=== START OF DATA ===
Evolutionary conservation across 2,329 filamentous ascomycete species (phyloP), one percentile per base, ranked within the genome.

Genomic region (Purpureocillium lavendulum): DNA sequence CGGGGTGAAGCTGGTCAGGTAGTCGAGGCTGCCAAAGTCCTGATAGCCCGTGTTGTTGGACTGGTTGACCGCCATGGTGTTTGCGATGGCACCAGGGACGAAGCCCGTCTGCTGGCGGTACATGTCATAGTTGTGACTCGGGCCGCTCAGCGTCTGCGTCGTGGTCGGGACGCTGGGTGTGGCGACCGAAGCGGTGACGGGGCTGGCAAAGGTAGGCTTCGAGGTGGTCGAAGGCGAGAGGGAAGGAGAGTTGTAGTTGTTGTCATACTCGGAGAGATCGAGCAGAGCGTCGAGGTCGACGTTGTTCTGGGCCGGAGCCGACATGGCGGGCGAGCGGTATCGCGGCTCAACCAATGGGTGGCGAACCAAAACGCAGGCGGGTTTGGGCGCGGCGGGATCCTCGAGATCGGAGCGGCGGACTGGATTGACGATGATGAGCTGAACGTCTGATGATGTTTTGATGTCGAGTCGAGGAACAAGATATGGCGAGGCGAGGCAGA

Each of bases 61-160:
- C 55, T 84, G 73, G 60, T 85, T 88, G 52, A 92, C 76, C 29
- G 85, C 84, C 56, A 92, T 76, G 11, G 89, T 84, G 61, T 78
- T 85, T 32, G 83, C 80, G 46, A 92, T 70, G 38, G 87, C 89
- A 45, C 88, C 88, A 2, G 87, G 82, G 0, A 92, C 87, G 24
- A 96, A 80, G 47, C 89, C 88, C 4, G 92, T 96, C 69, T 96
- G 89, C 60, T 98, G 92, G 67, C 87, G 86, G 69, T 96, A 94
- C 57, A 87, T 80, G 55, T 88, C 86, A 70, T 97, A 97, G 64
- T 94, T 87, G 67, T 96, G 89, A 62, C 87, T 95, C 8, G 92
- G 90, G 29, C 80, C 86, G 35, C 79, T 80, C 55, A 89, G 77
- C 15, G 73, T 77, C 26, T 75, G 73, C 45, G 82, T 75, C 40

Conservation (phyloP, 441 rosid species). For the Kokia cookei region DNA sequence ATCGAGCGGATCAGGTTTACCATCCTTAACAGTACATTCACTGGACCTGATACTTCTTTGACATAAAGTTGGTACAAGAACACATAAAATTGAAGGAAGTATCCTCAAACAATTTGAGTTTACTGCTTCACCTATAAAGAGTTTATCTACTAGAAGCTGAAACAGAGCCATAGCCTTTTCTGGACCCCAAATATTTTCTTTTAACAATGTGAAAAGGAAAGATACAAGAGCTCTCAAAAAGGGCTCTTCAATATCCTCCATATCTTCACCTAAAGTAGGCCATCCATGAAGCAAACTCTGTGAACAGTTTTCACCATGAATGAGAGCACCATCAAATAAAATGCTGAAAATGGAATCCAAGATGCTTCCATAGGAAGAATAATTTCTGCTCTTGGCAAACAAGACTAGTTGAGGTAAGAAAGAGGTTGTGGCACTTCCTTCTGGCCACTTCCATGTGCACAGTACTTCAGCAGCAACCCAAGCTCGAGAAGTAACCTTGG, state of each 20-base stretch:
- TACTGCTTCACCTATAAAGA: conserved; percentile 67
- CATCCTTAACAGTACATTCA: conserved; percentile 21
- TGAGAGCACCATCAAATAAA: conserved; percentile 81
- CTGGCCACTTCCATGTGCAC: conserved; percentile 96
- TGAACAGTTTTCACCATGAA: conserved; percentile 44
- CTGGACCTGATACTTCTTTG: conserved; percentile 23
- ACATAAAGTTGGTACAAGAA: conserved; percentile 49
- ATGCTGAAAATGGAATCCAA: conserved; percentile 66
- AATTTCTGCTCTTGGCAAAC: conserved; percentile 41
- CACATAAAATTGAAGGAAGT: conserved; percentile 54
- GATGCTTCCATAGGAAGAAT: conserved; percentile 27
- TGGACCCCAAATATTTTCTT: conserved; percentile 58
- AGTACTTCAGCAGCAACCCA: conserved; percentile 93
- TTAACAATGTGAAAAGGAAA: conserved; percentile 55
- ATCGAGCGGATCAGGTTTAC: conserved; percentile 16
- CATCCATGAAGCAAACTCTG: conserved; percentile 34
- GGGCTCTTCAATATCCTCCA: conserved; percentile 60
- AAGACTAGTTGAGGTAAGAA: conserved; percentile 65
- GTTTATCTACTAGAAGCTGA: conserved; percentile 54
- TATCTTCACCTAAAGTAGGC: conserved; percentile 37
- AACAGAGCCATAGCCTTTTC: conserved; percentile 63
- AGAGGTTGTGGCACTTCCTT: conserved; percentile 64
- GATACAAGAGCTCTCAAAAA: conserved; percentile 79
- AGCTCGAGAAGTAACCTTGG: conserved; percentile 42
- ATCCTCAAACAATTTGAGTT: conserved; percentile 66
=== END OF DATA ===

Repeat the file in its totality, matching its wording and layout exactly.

Evolutionary conservation across 2,329 filamentous ascomycete species (phyloP), one percentile per base, ranked within the genome.

Genomic region (Purpureocillium lavendulum): DNA sequence CGGGGTGAAGCTGGTCAGGTAGTCGAGGCTGCCAAAGTCCTGATAGCCCGTGTTGTTGGACTGGTTGACCGCCATGGTGTTTGCGATGGCACCAGGGACGAAGCCCGTCTGCTGGCGGTACATGTCATAGTTGTGACTCGGGCCGCTCAGCGTCTGCGTCGTGGTCGGGACGCTGGGTGTGGCGACCGAAGCGGTGACGGGGCTGGCAAAGGTAGGCTTCGAGGTGGTCGAAGGCGAGAGGGAAGGAGAGTTGTAGTTGTTGTCATACTCGGAGAGATCGAGCAGAGCGTCGAGGTCGACGTTGTTCTGGGCCGGAGCCGACATGGCGGGCGAGCGGTATCGCGGCTCAACCAATGGGTGGCGAACCAAAACGCAGGCGGGTTTGGGCGCGGCGGGATCCTCGAGATCGGAGCGGCGGACTGGATTGACGATGATGAGCTGAACGTCTGATGATGTTTTGATGTCGAGTCGAGGAACAAGATATGGCGAGGCGAGGCAGA

Each of bases 61-160:
- C 55, T 84, G 73, G 60, T 85, T 88, G 52, A 92, C 76, C 29
- G 85, C 84, C 56, A 92, T 76, G 11, G 89, T 84, G 61, T 78
- T 85, T 32, G 83, C 80, G 46, A 92, T 70, G 38, G 87, C 89
- A 45, C 88, C 88, A 2, G 87, G 82, G 0, A 92, C 87, G 24
- A 96, A 80, G 47, C 89, C 88, C 4, G 92, T 96, C 69, T 96
- G 89, C 60, T 98, G 92, G 67, C 87, G 86, G 69, T 96, A 94
- C 57, A 87, T 80, G 55, T 88, C 86, A 70, T 97, A 97, G 64
- T 94, T 87, G 67, T 96, G 89, A 62, C 87, T 95, C 8, G 92
- G 90, G 29, C 80, C 86, G 35, C 79, T 80, C 55, A 89, G 77
- C 15, G 73, T 77, C 26, T 75, G 73, C 45, G 82, T 75, C 40

Conservation (phyloP, 441 rosid species). For the Kokia cookei region DNA sequence ATCGAGCGGATCAGGTTTACCATCCTTAACAGTACATTCACTGGACCTGATACTTCTTTGACATAAAGTTGGTACAAGAACACATAAAATTGAAGGAAGTATCCTCAAACAATTTGAGTTTACTGCTTCACCTATAAAGAGTTTATCTACTAGAAGCTGAAACAGAGCCATAGCCTTTTCTGGACCCCAAATATTTTCTTTTAACAATGTGAAAAGGAAAGATACAAGAGCTCTCAAAAAGGGCTCTTCAATATCCTCCATATCTTCACCTAAAGTAGGCCATCCATGAAGCAAACTCTGTGAACAGTTTTCACCATGAATGAGAGCACCATCAAATAAAATGCTGAAAATGGAATCCAAGATGCTTCCATAGGAAGAATAATTTCTGCTCTTGGCAAACAAGACTAGTTGAGGTAAGAAAGAGGTTGTGGCACTTCCTTCTGGCCACTTCCATGTGCACAGTACTTCAGCAGCAACCCAAGCTCGAGAAGTAACCTTGG, state of each 20-base stretch:
- TACTGCTTCACCTATAAAGA: conserved; percentile 67
- CATCCTTAACAGTACATTCA: conserved; percentile 21
- TGAGAGCACCATCAAATAAA: conserved; percentile 81
- CTGGCCACTTCCATGTGCAC: conserved; percentile 96
- TGAACAGTTTTCACCATGAA: conserved; percentile 44
- CTGGACCTGATACTTCTTTG: conserved; percentile 23
- ACATAAAGTTGGTACAAGAA: conserved; percentile 49
- ATGCTGAAAATGGAATCCAA: conserved; percentile 66
- AATTTCTGCTCTTGGCAAAC: conserved; percentile 41
- CACATAAAATTGAAGGAAGT: conserved; percentile 54
- GATGCTTCCATAGGAAGAAT: conserved; percentile 27
- TGGACCCCAAATATTTTCTT: conserved; percentile 58
- AGTACTTCAGCAGCAACCCA: conserved; percentile 93
- TTAACAATGTGAAAAGGAAA: conserved; percentile 55
- ATCGAGCGGATCAGGTTTAC: conserved; percentile 16
- CATCCATGAAGCAAACTCTG: conserved; percentile 34
- GGGCTCTTCAATATCCTCCA: conserved; percentile 60
- AAGACTAGTTGAGGTAAGAA: conserved; percentile 65
- GTTTATCTACTAGAAGCTGA: conserved; percentile 54
- TATCTTCACCTAAAGTAGGC: conserved; percentile 37
- AACAGAGCCATAGCCTTTTC: conserved; percentile 63
- AGAGGTTGTGGCACTTCCTT: conserved; percentile 64
- GATACAAGAGCTCTCAAAAA: conserved; percentile 79
- AGCTCGAGAAGTAACCTTGG: conserved; percentile 42
- ATCCTCAAACAATTTGAGTT: conserved; percentile 66